Launched in 1993, Norwegian offers five daily flights from London Gatwick to Stockholm (one flight only on Saturdays). In addition to short-haul flights throughout Europe, it flies long-haul from London Gatwick to eight destinations including Boston, New York and Las Vegas with its fleet of Dreamliners. (It began long-haul services in 2013.) It has a fleet of 113 aircraft (B737s and B787s only).
Passengers booked on Low Fare economy class tickets need to pay £7-£16 to reserve a seat or £25 return on international flights, otherwise they will automatically be assigned one for free. Extra legroom seats come at no extra charge – they are simply first come, first served.
All passengers can take one carry-on bag free of charge, as well as a small personal item. Your ticket type will determine how much your luggage can weigh: 10kg in total for Low Fare, Lowfare+ and Premium; 15kg for Flex and Premium Flex. (Only Low Fare, Lowfare+ and Flex are available on the London-Stockholm route.)
For those wanting to check luggage in, it costs an extra £15 to upgrade to a Lowfare+ ticket that includes it on the London-Stockholm route. It also includes seat reservation. Flex tickets include seat reservation, checked baggage and fast-track.
Low Fare and Lowfare+ tickets can add fast-track for £9 up to 30 minutes before departure.
I checked in the morning of my Sunday evening (1825) flight using the Norwegian iPhone app, saving my mobile boarding pass to Apple Wallet.
A 30-minute drive from the city centre, I arrived at Stockholm Aarlanda’s Terminal 5 at 1700. As I was only travelling with hand-luggage, I headed straight for security. Because my flight was departing from Gate 20, I turned left and joined the queue at the far end of the terminal (I didn’t have fast-track). It took about 15 minutes to get through screening –laptops, liquids and tablets all have to come out. My boarding pass was scanned by a member of staff beforehand. I was airside by 1720.
Departure screens are scattered throughout the public areas but the font was quite hard to read as was quite small. Some announcements are made but I kept an eye out for when my flight was boarding. I walked to the gate a couple of minutes away at 1800 and showed my passport at immigration.
Not long after, two long and disorderly queues quickly formed for boarding. There was a brief announcement about which passengers should be in which queue but I didn’t hear so just joined the shorter one. Once documents had been checked and scanned again, passengers had a choice of two airbridges – one for those sitting in rows one to 14, and the other for those in 15-31.
By the time I got onboard there was no space in the lockers above my seat (2D) so I had to put my case further up the plane over row eight. This was annoying as it would make disembarkation a struggle. As I was in 2D, which is a bulkhead seat, I also had to find space in a bin for my shoulder bag, which I just about managed to do above row one. Once everyone was seated, a safety video was played on overhead screens.
This B737-800 has 31 rows, with 14 and 15 by the emergency exits in the middle. Seats are arranged 3-3 (A-B-C, D-E-F), and are upholstered in black leather with red headrest covers and generous seat-back/bulkhead pockets. The tray tables are also of a decent size for working on a laptop, and are very stable, although the ones that fold out of the armrest in exit/bulkhead rows are a little smaller and more flimsy. The plane and seats seemed quite worn and old.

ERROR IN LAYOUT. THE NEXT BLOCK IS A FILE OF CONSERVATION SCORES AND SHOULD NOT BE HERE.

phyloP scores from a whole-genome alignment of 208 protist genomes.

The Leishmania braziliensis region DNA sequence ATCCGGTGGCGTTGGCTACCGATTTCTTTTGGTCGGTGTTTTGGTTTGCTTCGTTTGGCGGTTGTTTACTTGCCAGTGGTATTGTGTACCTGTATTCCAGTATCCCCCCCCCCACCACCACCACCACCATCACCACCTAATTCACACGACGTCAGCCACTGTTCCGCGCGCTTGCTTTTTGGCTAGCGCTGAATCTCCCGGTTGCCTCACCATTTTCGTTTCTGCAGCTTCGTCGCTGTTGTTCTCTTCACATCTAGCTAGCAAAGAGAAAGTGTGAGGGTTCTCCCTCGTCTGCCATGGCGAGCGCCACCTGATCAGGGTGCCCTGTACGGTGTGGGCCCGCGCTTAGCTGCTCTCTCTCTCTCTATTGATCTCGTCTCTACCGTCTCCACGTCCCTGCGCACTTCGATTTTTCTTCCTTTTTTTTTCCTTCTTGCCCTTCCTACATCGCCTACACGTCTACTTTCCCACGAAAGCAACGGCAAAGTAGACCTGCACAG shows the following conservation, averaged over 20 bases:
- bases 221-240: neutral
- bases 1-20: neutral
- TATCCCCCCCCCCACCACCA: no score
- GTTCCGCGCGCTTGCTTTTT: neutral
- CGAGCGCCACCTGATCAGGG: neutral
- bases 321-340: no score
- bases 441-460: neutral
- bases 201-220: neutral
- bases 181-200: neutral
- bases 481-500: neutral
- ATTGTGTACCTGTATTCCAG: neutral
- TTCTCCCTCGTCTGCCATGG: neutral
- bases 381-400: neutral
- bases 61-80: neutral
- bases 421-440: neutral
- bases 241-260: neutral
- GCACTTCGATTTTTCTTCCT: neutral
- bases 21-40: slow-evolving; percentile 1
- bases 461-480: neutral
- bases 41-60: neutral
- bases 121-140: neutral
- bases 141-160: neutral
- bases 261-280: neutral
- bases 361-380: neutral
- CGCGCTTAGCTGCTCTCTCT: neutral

WHICH SEAT TO CHOOSE?
Sit nearer the front for speedy boarding and disembarkation – rows one and two offer the most legroom but you will have to store all luggage in overhead lockers for take-off and landing. Aisle seats mean you can get up and move around without disturbing others. A-B-C seats start from row one, while D-E-F seats start from row two. Both offer extra legroom and are behind bulkheads so if you do choose to sit in A-B-C you won’t have to worry about people stepping on your toes as they board. However, aisle seats are annoying as people bump you with their bags as they go past.
The plane pushed back a little late at 1840, taking off about ten minutes later. Once cruising at 1900, crew handed out menus (duty-free was also listed in the pamphlet). As on other low-cost carriers, food and drink is at a fee – here are some of the items listed:
Sandwich menu (including soft drink) £6
Blueberry pancakes £4
Salad of the day £6
Food Doctor couscous £3
Hot ham and cheese toastie £4.50
Moma porridge £2.50
Soft drinks £2
20cl Nicolas Feuillatte champagne £10.50
33cl Heineken £4
5cl spirits £5
40g Kettle chips £2.50
A bonus with Norwegian is its free wifi with no password. It was quick and easy to logon on both my laptop and phone, and emails downloaded within a few seconds. Instant messaging was also fast.
The airline’s homepage offers free TV shows sponsored by RiksTV (none of them looked very interesting) and Live TV for watching during the flight. Bloomberg Television provides news. Another handy feature was the moving flight map and time until landing on the homepage.
Landing was a ten minutes late at 2010 local time. Disembarkation was stressful, as I had anticipated, with people racing to get bags from overhead bins. I had to wait for about 40 people to get off before I could get back to row eight at retrieve my case. I used the e-gates at immigration at Gatwick and was airside by 2035.
I was really impressed to find the airline offers free wifi that works well, helping business people stay connected. Boarding and disembarkation could have been smoother but this was a decent low-cost service between Stockholm and London.
3-3 (A-B-C, D-E-F)
Internet rates for a return economy flight from London to Stockholm started from £65 (Low Fare ticket).